feverish-ice-cream.jpgSpecial to South Florida Times

LITTLE HAITI — A couple laid off from their jobs as marketing managers for the Nintendo video games company have found sweet success in an unlikely field: selling gourmet popsicles.


Felecia Hatcher and Derick Pearson, owners of Feverish Ice Cream, have made such an impressive mark that they have been tapped for recognition at The White House this Thursday.

They will be among young entrepreneurs who made the Empact100 list for success in their ventures and for giving back to the community.

“We were selected for the list but have no idea who nominated us,” Hatcher said. “But we are both really excited about receiving such an honor.”

Empact100 business owners are those 30 years of age or younger as of Dec. 30, 2011. Their businesses must be U.S.-based and have pulled in more than $100,000 in revenue overall for 2010 or 2011. They must also make efforts to inspire others to join the entrepreneurial movement by starting businesses of their own.

The honorees will gather at The White House for the celebration of Global Entrepreneurship Week.

Hatcher and Pearson, both 28, hit on the idea for Feverish Ice Cream, located at 7251 NE Second Ave., in Miami’s Little Haiti community, in 2008, when they lost their jobs with Seattle-based Nintendo of America.

“It was a crazy idea but we really didn’t have anything to lose,” said Hatcher, who grew up in Delray Beach.

The couple started the company with no outside funding, “so we had to be really creative,” she said.

“We purchased two tricycle carts that we found on Craigslist. As the business grew, we were able to reinvest more money into it, buy more equipment. We were always about growing as organically as possible, sustaining that growth and keeping it in the family for generations,” said Hatcher.

A Lynn University graduate with expertise in marketing, she focuses on the  economic growth and development side of the company.

Feverish Ice Cream has always been a private event catering company, Pearson, said. “We started as resellers but catering is the core of our business,” she said.

They now have a commercial kitchen where they create their own organic gourmet popsicles. By gourmet, said Pearson, a native of Bainbridge, Ga., and a Morehouse College graduate, “we mean quality ingredients and putting effort into the products.”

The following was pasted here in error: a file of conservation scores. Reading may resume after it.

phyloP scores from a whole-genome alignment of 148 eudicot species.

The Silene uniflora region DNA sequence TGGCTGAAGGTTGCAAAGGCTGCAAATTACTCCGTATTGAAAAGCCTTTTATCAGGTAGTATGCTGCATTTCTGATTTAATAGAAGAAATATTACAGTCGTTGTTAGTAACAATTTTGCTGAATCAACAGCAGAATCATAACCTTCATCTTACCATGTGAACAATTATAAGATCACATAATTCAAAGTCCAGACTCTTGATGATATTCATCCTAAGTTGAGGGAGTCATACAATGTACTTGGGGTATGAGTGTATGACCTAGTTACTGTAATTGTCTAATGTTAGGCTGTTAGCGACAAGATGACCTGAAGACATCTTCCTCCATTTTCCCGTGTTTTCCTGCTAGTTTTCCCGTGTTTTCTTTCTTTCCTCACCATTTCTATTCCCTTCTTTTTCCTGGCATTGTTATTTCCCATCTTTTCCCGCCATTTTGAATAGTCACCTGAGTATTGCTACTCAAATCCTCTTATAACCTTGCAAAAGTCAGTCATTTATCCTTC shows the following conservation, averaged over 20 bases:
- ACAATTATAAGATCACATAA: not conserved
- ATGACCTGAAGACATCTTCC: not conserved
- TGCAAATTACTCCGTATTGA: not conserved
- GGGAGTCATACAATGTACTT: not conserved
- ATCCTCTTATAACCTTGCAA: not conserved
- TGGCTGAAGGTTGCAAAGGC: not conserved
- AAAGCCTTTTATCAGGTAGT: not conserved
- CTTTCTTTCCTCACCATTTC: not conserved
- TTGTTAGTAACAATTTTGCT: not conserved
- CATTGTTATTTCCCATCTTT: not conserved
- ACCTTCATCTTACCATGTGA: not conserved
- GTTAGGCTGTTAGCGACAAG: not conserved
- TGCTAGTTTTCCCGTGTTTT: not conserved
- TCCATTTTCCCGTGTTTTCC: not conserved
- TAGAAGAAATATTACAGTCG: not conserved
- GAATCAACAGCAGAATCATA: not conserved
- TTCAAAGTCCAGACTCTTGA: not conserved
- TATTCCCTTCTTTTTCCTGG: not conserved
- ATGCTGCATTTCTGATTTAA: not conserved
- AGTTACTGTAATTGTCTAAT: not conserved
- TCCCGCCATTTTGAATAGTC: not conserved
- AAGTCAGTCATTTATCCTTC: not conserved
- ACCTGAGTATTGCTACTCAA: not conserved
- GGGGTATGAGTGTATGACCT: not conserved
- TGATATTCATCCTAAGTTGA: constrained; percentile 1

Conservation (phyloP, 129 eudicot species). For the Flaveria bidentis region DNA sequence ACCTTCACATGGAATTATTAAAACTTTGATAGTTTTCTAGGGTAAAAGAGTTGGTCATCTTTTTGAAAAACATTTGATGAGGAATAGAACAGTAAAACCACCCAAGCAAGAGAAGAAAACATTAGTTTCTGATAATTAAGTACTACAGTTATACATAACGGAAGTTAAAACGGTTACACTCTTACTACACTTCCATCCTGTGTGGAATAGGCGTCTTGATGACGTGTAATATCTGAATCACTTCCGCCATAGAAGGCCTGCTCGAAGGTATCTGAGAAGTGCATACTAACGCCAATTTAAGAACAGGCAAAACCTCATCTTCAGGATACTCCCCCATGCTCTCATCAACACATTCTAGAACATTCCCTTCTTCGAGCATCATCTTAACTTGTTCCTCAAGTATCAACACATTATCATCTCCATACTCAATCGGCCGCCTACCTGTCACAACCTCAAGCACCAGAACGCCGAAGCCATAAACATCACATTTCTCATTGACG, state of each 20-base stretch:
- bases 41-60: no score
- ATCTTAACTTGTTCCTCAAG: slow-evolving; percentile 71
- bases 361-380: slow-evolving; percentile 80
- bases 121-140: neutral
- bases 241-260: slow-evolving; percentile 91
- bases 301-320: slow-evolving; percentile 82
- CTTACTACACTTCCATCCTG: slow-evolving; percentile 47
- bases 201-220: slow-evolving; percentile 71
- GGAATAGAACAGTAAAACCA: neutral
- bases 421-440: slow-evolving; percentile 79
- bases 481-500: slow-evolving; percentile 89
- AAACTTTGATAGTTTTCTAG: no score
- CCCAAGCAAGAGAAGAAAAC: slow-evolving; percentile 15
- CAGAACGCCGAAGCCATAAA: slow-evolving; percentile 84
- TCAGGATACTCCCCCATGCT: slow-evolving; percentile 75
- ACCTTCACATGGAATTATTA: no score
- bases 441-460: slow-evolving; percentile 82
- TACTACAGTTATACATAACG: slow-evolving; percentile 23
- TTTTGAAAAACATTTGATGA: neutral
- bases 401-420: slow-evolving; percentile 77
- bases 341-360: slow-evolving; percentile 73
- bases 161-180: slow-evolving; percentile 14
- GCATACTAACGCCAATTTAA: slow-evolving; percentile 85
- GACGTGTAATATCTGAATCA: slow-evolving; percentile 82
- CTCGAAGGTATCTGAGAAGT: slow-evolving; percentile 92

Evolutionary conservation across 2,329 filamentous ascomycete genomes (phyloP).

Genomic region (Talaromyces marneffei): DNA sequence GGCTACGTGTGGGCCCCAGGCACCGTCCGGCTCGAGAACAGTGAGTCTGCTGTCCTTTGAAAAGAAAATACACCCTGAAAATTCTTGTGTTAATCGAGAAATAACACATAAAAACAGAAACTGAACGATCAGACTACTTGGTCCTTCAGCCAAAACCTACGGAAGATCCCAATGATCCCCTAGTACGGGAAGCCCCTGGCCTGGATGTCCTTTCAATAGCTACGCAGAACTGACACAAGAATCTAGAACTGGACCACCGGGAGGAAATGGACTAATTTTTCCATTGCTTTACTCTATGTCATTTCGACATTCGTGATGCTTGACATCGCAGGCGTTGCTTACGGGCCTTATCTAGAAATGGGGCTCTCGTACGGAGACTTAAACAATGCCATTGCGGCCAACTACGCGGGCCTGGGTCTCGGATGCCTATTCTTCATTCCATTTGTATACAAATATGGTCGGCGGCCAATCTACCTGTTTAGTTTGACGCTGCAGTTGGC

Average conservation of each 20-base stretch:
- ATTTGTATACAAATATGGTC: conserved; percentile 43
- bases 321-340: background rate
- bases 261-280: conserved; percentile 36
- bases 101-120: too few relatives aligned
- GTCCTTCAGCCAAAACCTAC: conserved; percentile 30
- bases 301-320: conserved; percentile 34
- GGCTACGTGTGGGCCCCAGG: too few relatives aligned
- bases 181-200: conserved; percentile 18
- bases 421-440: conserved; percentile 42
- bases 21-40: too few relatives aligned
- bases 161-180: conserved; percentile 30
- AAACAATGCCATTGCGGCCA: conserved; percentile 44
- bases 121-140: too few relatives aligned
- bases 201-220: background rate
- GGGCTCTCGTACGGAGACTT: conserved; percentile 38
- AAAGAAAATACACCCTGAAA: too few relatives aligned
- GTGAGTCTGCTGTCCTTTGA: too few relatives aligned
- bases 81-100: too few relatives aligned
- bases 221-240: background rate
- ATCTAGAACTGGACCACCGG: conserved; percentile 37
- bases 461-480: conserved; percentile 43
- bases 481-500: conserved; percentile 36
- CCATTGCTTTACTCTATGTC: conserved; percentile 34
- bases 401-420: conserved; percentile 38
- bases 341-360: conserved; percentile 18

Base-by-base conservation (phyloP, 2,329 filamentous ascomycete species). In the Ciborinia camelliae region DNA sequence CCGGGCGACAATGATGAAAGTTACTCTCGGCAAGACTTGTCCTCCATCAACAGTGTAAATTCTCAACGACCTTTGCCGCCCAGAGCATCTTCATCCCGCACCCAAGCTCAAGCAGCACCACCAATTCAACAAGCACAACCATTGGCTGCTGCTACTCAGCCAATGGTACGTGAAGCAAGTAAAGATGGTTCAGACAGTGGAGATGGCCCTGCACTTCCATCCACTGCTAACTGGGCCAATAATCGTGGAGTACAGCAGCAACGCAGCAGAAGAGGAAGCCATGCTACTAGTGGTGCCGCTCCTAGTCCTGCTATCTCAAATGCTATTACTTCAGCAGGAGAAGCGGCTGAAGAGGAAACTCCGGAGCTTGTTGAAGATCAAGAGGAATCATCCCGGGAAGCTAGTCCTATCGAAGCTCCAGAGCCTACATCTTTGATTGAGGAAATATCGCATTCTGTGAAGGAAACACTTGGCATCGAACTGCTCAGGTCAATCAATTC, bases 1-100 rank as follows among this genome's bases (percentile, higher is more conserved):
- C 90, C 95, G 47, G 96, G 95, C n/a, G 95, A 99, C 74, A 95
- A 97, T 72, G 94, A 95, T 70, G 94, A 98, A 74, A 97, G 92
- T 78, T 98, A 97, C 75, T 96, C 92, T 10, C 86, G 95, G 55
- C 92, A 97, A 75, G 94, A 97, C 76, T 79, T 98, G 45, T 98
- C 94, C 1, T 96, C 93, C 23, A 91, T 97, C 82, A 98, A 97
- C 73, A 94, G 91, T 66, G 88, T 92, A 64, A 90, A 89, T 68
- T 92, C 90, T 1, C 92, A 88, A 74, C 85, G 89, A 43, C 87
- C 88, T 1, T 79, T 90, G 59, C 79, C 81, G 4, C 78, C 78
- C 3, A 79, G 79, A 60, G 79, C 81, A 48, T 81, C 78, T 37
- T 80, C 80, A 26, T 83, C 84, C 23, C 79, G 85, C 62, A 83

The company also runs PopPreneurs, a youth entrepreneurship program in which students can learn how to start and operate their own Popsicle carts.

Working in partnership with the Youth Enterprise Project at The New Mount Olive Baptist Church in Fort Lauderdale, Hatcher and Pearson donated an ice cream cart and facilitated workshops motivating 14 young entrepreneurs, ages 14 to 18, to reach for success.

“We wanted to figure out a way to get kids really excited about entrepreneurship and get them to understand that they have the power to make a change within themselves and the communities and help their families,” Hatcher said.  “We taught them how to start and run a business, not just how to run a Popsicle cart.”

Pearson uses his background in finance to teach the young entrepreneurs about managing their finances. “Mount Olive be-came the first organization to partner with us,” he said.

Broward County has a 31.9 percent youth unemployment rate, Hatcher said. “That’s a huge problem when you think of these kids not being able to develop skills that they usually get with their first job,” she said.

The youth entrepreneurs have named their business Happy Feet, Gourmet Treat. Kyra Everett, 17, has played an active role in the business since June.

“We have two carts and sell every Sunday after church,” said Kyra, a senior at Blanche Ely High School in Pompano Beach. Each week, the carts make $350 to $400, she said.

Kyra lends her skills in mathematics to the team. “You have to count fast, keep things in order. The experience has really helped me with math as well as developed my people and customer service skills. You have to speak well, smile a lot and get people to come back,” she said.

Pearson said the kids place their orders with the company and are invoiced directly, not through the church. 

“It’s a wonderful partnership and working with them is a blessing,” he said.

Cynthia Roby may be reached at CynthiaRoby@bellsouth.net

Photo:Derick Pearso and Felecia Hatcher